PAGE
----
Untreated obstructive sleep apnea (OSA) patients have an increased risk of cardiovascular disease (CVD). Adhesion molecules, including soluble E-selectin (sE-selectin), intercellular adhesion molecule-1 (ICAM-1), and vascular adhesion molecule-1 (VCAM-1), are associated with incident CVD. We hypothesized that specific genetic variants will be associated with plasma levels of adhesion molecules in suspected OSA patients. We also hypothesized that there may be an interaction between these variants and OSA.

Methods

We measured levels of sE-selectin, sICAM-1 and sVCAM-1 in 491 patients with suspected OSA and genotyped them for 20 polymorphisms.

Results

The most significant association was between the ABO rs579459 polymorphism and sE-selectin levels (P = 7×10−21), with the major allele T associated with higher levels. The direction of effect and proportion of the variance in sE-selectin levels accounted for by rs579459 (16%) was consistent with estimates from non-OSA cohorts. In a multivariate regression analysis, addition of rs579459 improved the model performance in predicting sE-selectin levels. Three polymorphisms were nominally associated with sICAM-1 levels but none with sVCAM-1 levels. The combination of severe OSA and two rs579459 T alleles identified a group of patients with high sE-selectin levels; however, the increase in sE-selectin levels associated with severe OSA was greater in patients without two T alleles (P = 0.05 test for interaction).

Conclusions

These genetic polymorphisms may help to identify patients at greatest risk of incident CVD and may help in developing a more precision-based approach to OSA care.

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<![CDATA[AMPK signaling linked to the schizophrenia-associated 1q21.1 deletion is required for neuronal and sleep maintenance]]> https://www.researchpad.co/article/5c23f31ad5eed0c48404a683

The human 1q21.1 deletion of ten genes is associated with increased risk of schizophrenia. This deletion involves the β-subunit of the AMP-activated protein kinase (AMPK) complex, a key energy sensor in the cell. Although neurons have a high demand for energy and low capacity to store nutrients, the role of AMPK in neuronal physiology is poorly defined. Here we show that AMPK is important in the nervous system for maintaining neuronal integrity and for stress survival and longevity in Drosophila. To understand the impact of this signaling system on behavior and its potential contribution to the 1q21.1 deletion syndrome, we focused on sleep, an important role of which is proposed to be the reestablishment of neuronal energy levels that are diminished during energy-demanding wakefulness. Sleep disturbances are one of the most common problems affecting individuals with psychiatric disorders. We show that AMPK is required for maintenance of proper sleep architecture and for sleep recovery following sleep deprivation. Neuronal AMPKβ loss specifically leads to sleep fragmentation and causes dysregulation of genes believed to play a role in sleep homeostasis. Our data also suggest that AMPKβ loss may contribute to the increased risk of developing mental disorders and sleep disturbances associated with the human 1q21.1 deletion.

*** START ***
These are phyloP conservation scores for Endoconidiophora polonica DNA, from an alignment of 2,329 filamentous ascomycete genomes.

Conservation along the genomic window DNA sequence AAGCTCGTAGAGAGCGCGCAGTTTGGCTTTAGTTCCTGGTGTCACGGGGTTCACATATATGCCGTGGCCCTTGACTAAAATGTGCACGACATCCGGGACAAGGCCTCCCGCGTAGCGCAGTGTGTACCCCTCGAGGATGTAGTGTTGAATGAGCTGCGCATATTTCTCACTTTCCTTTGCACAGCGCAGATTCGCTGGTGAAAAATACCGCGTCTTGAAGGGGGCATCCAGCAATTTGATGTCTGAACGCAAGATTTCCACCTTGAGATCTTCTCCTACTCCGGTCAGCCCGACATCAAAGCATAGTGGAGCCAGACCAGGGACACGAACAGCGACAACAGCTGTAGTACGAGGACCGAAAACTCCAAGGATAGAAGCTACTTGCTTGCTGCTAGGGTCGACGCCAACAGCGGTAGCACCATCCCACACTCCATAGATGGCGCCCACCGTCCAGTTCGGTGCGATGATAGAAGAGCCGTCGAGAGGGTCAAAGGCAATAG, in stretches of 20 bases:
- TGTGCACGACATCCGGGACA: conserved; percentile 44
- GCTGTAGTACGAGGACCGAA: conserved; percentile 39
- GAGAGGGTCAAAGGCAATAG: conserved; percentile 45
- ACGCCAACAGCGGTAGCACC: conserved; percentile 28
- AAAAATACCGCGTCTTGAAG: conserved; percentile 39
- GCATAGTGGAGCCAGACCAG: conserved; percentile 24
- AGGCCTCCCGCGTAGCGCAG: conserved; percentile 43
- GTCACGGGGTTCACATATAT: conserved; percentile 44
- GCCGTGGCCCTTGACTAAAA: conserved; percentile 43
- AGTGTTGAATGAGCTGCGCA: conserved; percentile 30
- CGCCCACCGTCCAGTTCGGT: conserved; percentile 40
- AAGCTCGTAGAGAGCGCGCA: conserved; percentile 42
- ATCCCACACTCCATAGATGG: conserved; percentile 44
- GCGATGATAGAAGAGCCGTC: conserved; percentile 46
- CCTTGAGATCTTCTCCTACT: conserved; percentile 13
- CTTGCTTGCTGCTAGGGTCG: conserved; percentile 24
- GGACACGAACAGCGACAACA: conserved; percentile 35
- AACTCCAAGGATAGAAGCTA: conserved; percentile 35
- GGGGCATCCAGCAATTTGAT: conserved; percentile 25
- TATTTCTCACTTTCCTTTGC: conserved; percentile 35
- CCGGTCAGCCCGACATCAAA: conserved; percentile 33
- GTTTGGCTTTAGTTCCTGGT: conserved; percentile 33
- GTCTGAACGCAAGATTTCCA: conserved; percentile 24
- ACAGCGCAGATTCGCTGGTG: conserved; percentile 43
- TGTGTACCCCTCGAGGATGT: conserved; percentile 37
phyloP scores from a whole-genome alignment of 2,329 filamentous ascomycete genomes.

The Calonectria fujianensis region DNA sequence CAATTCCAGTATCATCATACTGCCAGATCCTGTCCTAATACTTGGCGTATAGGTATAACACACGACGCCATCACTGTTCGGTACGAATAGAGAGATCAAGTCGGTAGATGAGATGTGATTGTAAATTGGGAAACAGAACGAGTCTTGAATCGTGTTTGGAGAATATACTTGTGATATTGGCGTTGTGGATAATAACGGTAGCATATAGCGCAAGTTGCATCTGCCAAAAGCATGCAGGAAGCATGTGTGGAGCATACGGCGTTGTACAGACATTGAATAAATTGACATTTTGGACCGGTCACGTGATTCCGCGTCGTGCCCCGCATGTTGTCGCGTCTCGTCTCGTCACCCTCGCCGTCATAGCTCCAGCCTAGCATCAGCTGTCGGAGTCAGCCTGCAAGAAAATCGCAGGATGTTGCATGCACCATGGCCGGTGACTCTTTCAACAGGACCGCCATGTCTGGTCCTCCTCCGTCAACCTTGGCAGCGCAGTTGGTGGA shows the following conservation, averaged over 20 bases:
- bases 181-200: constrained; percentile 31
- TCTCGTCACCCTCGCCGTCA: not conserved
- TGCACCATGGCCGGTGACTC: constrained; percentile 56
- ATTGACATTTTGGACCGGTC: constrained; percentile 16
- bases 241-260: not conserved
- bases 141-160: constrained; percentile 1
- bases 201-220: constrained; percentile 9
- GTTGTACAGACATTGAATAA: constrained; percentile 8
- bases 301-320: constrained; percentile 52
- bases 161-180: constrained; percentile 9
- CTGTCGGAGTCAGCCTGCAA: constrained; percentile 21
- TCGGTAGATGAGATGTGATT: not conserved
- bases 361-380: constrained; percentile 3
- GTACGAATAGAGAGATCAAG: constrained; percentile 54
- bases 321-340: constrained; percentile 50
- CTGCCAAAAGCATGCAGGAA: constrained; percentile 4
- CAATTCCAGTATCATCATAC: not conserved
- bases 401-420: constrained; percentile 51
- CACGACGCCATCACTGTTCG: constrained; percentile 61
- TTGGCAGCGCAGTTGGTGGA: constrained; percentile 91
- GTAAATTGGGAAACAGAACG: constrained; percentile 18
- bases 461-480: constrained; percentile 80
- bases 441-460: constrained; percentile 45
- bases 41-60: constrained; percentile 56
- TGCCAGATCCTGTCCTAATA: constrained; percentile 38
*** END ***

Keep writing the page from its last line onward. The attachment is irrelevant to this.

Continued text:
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<![CDATA[The validity of two commercially-available sleep trackers and actigraphy for assessment of sleep parameters in obstructive sleep apnea patients]]> https://www.researchpad.co/article/5c3fa560d5eed0c484ca3a0a

Objective

The use of activity and sleep trackers that operate through dedicated smartphone applications has become popular in the general population. However, the validity of the data they provide has been disappointing and only Total Sleep Time (TST) is reliably recorded in healthy individuals for any of the devices tested. The purpose of this study was to evaluate the ability of two sleep trackers (Withings pulse 02 (W) and Jawbone Up (U)) to measure sleep parameters in patients suffering from obstructive sleep apnea (OSA).

Methods

All patients evaluated for OSA in our sleep laboratory underwent overnight polysomnography (PSG). PSG was conducted simultaneously with three other devices: two consumer-level sleep monitors (U and W) and one actigraph (Bodymedia SenseWear Pro Armband (SWA)).

Results

Of 36 patients evaluated, 22 (17 men) were diagnosed with OSA (mean apnea-hypopnea index of 37+ 23/h). Single comparisons of sleep trackers (U and W) and actigraph (SWA) were performed. Compared to PSG, SWA correctly assessed TST and Wake After Sleep Onset (WASO), and U and W correctly assessed Time In Bed (TIB) and light sleep. Intraclass correlations (ICC) revealed poor validity for all parameters and devices, except for WASO assessed by SWA.

Conclusions

This is the first study assessing the validity of sleep trackers in OSA patients. In this series, we have confirmed the limited performance of wearable sleep monitors that has been previously observed in healthy subjects. In OSA patients, wearable app-based health technologies provide a good estimation of TIB and light sleep but with very poor ICC.